That still wasn't enough since nowadays a computing problem can sometimes be solved by combining features or libraries found amongst a multitude of languages. GraalVM is the attempt to bring languages that were never designed to work with the JVM together under one roof. We are talking about dynamic languages like Javascript, Python, Ruby as well as static ones like C/C++, Rust, Swift and Fortran.

This interoperability is happening through Truffle, the library for building programming language implementations expressed as self-optimizing Abstract Syntax Tree (AST) interpreters. In other words, it makes it easy to develop an interpreter for your custom programming language as the implementer has just to write a Java based AST interpreter for his language which subsequently gets JIT compiled by Graal into machine code. It's important to note that Graal can compile any language that is implemented as a Truffle interpreter.

Unfortunately Oracle's contributing GraalVM's code to OpenJDK does not include Truffle. Instead, Oracle plans to contribute the most applicable portions of the GraalVM just-in-time (JIT) compiler and Native Image, setting some things straight in the process. That is, GraalVM was being developed in parallel with the OpenJDK while maintaining a different license. The plan is now to align all the GraalVM technologies with Java both from a release perspective and from a licensing perspective. We are of course talking about the GraalVM CE edition. The Enterprise one will not be affected or merged with the OpenJDK project.

Aligning GraalVM releases with the JDK release model means that there will be:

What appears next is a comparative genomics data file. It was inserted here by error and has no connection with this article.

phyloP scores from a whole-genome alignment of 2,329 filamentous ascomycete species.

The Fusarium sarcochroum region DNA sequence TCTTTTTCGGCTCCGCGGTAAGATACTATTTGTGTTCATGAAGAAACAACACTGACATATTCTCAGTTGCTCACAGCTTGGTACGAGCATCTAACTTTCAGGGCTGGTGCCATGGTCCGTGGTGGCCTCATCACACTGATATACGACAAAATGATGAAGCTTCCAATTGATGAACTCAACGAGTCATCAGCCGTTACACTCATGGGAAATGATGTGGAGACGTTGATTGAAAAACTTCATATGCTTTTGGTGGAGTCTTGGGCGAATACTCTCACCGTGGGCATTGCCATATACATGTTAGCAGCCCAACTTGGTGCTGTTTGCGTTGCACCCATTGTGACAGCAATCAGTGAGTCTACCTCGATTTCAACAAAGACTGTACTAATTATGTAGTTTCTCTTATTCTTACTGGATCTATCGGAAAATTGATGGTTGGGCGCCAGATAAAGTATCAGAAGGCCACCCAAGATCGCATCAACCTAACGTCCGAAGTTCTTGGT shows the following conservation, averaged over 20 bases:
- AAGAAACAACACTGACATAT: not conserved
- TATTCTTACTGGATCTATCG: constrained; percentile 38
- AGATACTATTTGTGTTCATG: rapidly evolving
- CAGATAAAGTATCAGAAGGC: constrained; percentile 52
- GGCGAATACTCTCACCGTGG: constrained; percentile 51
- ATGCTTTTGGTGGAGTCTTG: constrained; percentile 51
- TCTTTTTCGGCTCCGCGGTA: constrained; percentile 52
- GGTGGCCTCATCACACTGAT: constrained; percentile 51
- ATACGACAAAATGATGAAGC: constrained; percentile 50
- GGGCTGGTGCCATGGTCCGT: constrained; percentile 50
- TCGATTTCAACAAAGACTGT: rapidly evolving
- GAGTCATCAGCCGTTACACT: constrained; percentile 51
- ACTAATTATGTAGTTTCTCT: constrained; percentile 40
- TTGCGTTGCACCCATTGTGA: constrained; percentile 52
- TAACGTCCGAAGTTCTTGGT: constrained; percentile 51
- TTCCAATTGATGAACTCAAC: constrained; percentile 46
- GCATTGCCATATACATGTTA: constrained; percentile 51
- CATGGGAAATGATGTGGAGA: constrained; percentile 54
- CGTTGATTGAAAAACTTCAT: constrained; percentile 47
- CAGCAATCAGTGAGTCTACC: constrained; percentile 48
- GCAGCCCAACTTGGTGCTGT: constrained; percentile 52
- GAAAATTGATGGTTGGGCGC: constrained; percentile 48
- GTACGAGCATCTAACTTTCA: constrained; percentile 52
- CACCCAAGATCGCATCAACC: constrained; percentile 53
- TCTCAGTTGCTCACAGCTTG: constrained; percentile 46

• Support for one Java SE Platform Specification per release

  • Two feature releases per year

  • Four predictable, quarterly Critical Patch Updates annually

  • A Long-Term Support Release every two years

In short GraalVM will have two releases a year, LTS and JEPs, while letting the community handle matters will speed up development of new features and instill trustworthiness to the longevity of the project.

The announcement also coincided with GraalVM's version 22. 3 release :

  • GraalVM 22.3 is released for JDK 11, 17, and 19, planning to retire JDK 11 support in GraalVM 23.0

  • A new way to download by one-line command, as simple as
    bash <(curl -sL https://get.graalvm.org/jdk)

  • As of Java 18, you can use the jwebserver tool, a minimal HTTP server for prototyping, testing, and debugging. GraalVM JDK 19 now allows you do to just that, and even compile jwebserver into a native application

  • Native Image monitoring

  • GraalVM Native Build Tools

  • New Native Image API

and more.

Also importantly carrying over from version 22.2 :

Thanks to several improvements in internal data structures, significantly less memory is required by Native Image when it builds a native executable.

The reduction of memory usage is particularly beneficial in memory-constrained environments, such as cloud services and GitHub Actions. Starting with release 22.2, the Native Image tool can successfully build many larger native executables with only 2 GB of Java heap.

So exciting times ahead for Java. GraalVM, AOT and the new release of JakartaEE 10 Core Profile firmly place Java in prime position for domination of the Cloud.

 

More Information

Official announcement

Related Articles

Compile Spring Applications To Native Images With Spring Native

GraalVM Under The Covers

Making GraalVM-Based Executables Easy

TornadoVM Makes It Possible To Run Java on GPUs and FPGAs

Jakarta EE 10 - A New Era For Java On The Cloud

Micronaut 3. 2 Released for More Performant Microservices

 

 

 

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Last Updated ( Thursday, 10 November 2022 )